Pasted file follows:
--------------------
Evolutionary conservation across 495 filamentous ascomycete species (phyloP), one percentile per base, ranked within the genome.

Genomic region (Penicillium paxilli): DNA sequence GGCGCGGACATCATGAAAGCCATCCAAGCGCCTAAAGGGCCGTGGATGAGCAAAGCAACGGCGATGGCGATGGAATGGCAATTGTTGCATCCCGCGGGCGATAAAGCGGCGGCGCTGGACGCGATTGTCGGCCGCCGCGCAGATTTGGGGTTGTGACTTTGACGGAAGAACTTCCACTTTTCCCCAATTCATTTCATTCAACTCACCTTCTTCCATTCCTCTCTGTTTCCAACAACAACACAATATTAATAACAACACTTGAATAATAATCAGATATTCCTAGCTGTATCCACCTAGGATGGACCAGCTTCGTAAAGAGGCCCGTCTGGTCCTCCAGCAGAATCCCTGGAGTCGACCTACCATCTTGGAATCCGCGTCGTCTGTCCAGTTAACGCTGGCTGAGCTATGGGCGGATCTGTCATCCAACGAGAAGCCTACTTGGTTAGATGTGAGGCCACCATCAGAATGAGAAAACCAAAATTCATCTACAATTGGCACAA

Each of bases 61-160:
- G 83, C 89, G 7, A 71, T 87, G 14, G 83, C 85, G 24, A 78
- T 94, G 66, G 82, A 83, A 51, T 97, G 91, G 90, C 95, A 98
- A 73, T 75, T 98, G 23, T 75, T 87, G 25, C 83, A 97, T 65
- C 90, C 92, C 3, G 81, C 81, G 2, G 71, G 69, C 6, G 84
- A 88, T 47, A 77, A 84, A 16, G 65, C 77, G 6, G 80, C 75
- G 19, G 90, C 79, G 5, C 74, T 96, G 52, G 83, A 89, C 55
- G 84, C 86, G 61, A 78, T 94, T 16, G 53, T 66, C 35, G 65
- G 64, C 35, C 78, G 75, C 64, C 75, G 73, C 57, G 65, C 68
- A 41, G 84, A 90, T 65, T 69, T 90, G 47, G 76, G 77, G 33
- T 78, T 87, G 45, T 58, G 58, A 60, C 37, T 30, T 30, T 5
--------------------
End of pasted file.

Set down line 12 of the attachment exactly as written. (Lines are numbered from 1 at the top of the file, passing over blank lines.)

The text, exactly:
- A 41, G 84, A 90, T 65, T 69, T 90, G 47, G 76, G 77, G 33